Mtg Followup, Part II: Where To Get Good Science Information On-Line

I thought I’d share where I get the science articles I linked to the other day for our meeting on male-female cognitive differences.  I’m no expert, but the first places I alway go for science stuff is this list of the 15 most popular science websites.  (Notice they are the most widely visited, not necessarily the “best.”)

My favorite here is the #10 site, Scienceblogs.com.  It has literally dozens of separate science blogs, organized by broad field (life sciences, physical sciences, brain and behavior, etc.  Some of the individual blogs I enjoy are Greg Laden’s blog on science and culture, Pharyngula (biology), and Starts With A Bang.  It should be noted that Scienceblogs can be explicitly political, and liberal.  But then, these days something like 80%+ of scientists are Democrats and only 10% are Republicans, for reasons that…um…may come up at our September 15 meeting on anti-intellectualism.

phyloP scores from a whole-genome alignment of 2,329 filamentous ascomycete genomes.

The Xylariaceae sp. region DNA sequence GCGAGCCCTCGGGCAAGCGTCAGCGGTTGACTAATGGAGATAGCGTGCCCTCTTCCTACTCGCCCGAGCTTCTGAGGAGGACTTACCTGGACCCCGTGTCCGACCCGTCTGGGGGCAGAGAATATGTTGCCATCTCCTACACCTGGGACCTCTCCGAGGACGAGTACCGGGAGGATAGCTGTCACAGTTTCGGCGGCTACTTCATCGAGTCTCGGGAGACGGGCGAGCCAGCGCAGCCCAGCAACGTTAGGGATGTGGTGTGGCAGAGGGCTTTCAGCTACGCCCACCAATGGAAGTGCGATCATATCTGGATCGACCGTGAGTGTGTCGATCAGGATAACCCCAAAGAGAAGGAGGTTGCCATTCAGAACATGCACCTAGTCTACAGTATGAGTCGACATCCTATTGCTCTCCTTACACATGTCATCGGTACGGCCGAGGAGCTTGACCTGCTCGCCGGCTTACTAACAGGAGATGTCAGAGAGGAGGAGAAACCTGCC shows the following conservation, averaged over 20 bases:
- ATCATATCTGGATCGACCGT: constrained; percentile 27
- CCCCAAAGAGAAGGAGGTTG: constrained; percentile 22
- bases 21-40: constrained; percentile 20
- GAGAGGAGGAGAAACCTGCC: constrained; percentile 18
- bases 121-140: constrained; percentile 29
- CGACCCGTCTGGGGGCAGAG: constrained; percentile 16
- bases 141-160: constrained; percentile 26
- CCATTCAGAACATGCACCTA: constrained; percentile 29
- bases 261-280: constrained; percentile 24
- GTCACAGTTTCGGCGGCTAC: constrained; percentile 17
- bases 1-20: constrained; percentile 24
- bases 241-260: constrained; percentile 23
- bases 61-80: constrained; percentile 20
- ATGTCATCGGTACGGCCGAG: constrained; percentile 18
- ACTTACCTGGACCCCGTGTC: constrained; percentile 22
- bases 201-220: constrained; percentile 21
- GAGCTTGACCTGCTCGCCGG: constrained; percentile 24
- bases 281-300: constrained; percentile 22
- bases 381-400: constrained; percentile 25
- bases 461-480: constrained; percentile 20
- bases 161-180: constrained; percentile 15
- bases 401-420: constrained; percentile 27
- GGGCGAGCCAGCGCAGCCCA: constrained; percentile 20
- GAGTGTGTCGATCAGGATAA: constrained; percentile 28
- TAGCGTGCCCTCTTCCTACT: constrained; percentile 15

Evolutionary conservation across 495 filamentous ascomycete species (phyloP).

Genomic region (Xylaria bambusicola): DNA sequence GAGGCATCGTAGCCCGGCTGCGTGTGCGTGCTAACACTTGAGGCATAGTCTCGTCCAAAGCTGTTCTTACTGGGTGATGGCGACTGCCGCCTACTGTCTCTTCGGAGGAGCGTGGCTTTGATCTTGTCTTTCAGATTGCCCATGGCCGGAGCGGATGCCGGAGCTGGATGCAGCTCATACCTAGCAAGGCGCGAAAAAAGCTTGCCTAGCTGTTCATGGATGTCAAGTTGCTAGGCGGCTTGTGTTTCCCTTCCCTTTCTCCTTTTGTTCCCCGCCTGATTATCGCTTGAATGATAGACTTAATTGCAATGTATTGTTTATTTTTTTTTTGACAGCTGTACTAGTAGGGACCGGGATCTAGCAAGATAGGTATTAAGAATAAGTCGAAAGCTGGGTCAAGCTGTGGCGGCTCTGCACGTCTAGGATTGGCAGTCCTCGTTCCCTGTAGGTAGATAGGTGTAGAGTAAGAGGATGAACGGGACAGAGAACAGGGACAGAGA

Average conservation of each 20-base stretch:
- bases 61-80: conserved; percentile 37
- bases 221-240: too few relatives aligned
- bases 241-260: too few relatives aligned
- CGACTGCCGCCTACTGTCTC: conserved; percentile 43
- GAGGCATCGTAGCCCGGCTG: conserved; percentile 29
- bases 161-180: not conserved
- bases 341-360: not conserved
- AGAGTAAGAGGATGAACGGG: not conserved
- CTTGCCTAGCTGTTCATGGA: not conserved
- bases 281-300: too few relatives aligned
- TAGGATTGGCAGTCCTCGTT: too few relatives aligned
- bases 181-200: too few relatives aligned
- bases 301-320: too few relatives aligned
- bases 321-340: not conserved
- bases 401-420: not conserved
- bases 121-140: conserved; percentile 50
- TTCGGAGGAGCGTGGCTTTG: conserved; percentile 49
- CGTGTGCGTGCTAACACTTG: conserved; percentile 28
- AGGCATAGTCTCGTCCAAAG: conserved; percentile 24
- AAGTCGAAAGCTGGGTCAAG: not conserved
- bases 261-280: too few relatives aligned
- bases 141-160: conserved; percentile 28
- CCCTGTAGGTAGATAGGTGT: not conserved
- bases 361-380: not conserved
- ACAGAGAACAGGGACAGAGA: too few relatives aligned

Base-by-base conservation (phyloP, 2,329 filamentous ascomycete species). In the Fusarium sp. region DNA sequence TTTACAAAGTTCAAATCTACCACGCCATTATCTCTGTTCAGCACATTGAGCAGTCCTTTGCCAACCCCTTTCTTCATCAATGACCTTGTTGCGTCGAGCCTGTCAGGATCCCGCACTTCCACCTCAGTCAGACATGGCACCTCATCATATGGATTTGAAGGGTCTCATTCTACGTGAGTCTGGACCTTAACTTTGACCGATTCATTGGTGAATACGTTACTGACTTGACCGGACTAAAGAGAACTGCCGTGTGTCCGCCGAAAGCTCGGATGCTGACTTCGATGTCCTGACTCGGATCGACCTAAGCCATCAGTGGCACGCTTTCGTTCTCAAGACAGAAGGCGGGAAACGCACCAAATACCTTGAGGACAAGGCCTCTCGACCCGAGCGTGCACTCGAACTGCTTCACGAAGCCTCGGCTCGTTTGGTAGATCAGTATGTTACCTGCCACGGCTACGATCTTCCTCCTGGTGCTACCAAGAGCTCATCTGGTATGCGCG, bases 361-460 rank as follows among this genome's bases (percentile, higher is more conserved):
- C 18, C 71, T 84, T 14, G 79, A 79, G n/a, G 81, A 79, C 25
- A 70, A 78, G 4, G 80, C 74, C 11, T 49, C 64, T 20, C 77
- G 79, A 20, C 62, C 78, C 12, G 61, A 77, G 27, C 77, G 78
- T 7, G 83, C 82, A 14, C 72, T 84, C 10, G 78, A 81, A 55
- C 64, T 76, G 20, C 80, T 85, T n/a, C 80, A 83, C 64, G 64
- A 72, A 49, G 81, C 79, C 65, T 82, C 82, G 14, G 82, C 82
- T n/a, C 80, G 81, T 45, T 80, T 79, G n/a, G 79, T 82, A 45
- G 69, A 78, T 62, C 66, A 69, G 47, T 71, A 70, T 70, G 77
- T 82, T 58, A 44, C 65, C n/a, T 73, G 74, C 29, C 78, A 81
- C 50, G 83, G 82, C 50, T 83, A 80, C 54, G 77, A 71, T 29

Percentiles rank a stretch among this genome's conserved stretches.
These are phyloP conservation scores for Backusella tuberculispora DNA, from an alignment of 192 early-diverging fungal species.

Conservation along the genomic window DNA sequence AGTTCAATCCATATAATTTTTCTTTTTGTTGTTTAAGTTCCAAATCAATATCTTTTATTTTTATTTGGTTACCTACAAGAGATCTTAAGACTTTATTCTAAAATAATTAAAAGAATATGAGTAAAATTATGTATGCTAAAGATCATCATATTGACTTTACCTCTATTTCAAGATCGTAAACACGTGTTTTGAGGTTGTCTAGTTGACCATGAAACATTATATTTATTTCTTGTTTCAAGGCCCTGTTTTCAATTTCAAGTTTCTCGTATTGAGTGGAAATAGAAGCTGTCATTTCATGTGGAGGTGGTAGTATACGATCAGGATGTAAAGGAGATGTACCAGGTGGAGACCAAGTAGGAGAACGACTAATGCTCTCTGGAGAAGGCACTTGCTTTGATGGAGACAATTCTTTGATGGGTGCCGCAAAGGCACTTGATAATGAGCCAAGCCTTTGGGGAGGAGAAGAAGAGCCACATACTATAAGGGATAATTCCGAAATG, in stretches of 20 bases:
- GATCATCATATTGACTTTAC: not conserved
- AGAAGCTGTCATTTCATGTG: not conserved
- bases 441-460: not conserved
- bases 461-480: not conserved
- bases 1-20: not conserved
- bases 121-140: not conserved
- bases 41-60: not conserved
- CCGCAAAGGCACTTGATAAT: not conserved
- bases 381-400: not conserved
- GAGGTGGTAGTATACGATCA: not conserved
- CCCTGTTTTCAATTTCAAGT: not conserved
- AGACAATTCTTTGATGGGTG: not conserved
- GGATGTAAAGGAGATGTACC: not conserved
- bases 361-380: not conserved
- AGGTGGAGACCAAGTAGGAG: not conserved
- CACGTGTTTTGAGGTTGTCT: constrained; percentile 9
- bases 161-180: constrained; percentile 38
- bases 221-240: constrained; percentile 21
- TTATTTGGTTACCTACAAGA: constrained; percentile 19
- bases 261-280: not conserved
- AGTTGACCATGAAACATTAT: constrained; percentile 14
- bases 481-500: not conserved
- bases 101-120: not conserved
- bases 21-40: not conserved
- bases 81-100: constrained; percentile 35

Another of the top 15 sites that I’ve pulled stuff off of is LiveSciences.com.

Keep in mind that these are just blogs.  They lack long or particularly thorough or complicated articles, like you’d find in Scientific American.  I get the impression that on-line science resources are a little like foreign policy analyses on the web: The best stuff tends to be behind someone’s pay wall.

Climate Science:  Two very good ones are

  1. Climateprogress:  This is very highly regarded.
  2. Grist:  Also contains environmerntasl scicne stuff more generally.
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